Gillibrand deserves a fair shot as senator, and upstaters deserve a voice. But Paterson's decision remains curious. If he wanted to avoid naming Cuomo, who had a messy divorce from Kennedy's cousin Kerry in 2003, out of respect for the Kennedy clan, why the disparaging leaks? If he wanted to use the pick as a political opportunity why not a) pick Cuomo, b) pick Kennedy (with her Obama and Bloomberg ties, deep pockets and wealthy friends) or c) pick a place- holder closely allied with Hillary like my rep. Nita Lowey (although she denied interest in the job).

Whatever the answers, interesting questions abound. And the next couple of years in New York politics should be unpredictable.

Let's look at the winners and losers:

The losers are obvious.

  • Caroline Kennedy. She struggled through a three month political career.
  • New Yorkers. We lost out on a senator with unparalleled access to the president at a tumultuous time.
  • David Paterson. The year he has to live this down before he'll have to mount a primary campaign may not be enough, and he looks more vulnerable than ever.

The winners are less clear.
  • The Clintons. They can't be too upset that one of Obama's biggest primary backers has been embarrassed, and won't get Hillary's old job.
  • Chuck Schumer. Who is now, without a doubt, the top dog in New York politics, especially after Mayor Bloomberg and his camp stuck their necks out for Caroline.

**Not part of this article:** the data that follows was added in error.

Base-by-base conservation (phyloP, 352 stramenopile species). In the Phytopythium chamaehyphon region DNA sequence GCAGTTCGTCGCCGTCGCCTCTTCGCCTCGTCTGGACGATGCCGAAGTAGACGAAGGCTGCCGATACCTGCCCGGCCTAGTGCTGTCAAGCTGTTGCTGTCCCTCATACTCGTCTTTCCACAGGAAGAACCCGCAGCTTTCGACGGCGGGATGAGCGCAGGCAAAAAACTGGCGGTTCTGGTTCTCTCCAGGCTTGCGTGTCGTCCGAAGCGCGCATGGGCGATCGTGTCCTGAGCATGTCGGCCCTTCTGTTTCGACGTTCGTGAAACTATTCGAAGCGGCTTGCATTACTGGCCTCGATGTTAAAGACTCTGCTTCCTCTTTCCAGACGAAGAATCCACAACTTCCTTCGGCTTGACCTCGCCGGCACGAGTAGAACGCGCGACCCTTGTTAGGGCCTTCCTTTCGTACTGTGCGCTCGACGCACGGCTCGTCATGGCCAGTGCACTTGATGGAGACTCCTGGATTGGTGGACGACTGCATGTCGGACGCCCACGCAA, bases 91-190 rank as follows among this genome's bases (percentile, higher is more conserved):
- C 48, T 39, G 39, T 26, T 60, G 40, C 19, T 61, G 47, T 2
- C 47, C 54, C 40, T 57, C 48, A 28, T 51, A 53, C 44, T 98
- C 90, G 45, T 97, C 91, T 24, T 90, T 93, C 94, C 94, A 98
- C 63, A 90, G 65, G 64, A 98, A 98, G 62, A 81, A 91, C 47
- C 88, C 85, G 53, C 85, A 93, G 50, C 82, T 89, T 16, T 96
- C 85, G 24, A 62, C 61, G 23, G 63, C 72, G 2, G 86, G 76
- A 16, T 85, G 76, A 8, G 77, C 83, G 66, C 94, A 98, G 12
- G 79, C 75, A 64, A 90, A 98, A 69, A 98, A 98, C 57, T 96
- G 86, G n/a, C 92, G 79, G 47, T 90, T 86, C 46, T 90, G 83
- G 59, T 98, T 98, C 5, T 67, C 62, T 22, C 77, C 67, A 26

• Andrew Cuomo. He'd probably prefer to be governor, and, through a series of bizarre events going back to Eliot Spitzer, has a golden opportunity.

Monday, January 26, 2009

Afternoon Links

Chistopher Hitchens on what turned out to be a great day for a conflicted city. (Slate)

Paul Krugman treads through some of the disingenuous reactions to Obama's stimulus plan. (NY Times)

In a long overdue move, auto emission standards are on the rise, thanks to President Obama. (NY Times)

Alberto Gonzales doesn't think the new administration will prosecute him. (Huffington Post)

Just before their new album drops, the E Street Band reflects on the Boss himself, Bruce Springsteen. (Rolling Stone)


Ireland's the Corrigan Bros. capitalize on the Irish ancestry of the 44th American president:

Monday, January 19, 2009

Thank you, George W. Bush

On Feb. 7 I'm going with a friend to see Will Ferrell's one man Broadway show, You're Welcome America, where he plays our 43rd president.

George W. Bush was inaugurated on January 20, 2001. I was 18 years old, and politically aware and interested but not ideologically developed. The vote I cast for Al Gore remains my proudest. Before Bush took the oath of office, I had a conversation with my high school girlfriend's father. He'd voted for Bush, and I told him that after Bush was through the country would be worse off economically and socially. He disagreed.

On this, the last night of the Bush presidency, I want to take a look back at his time in office.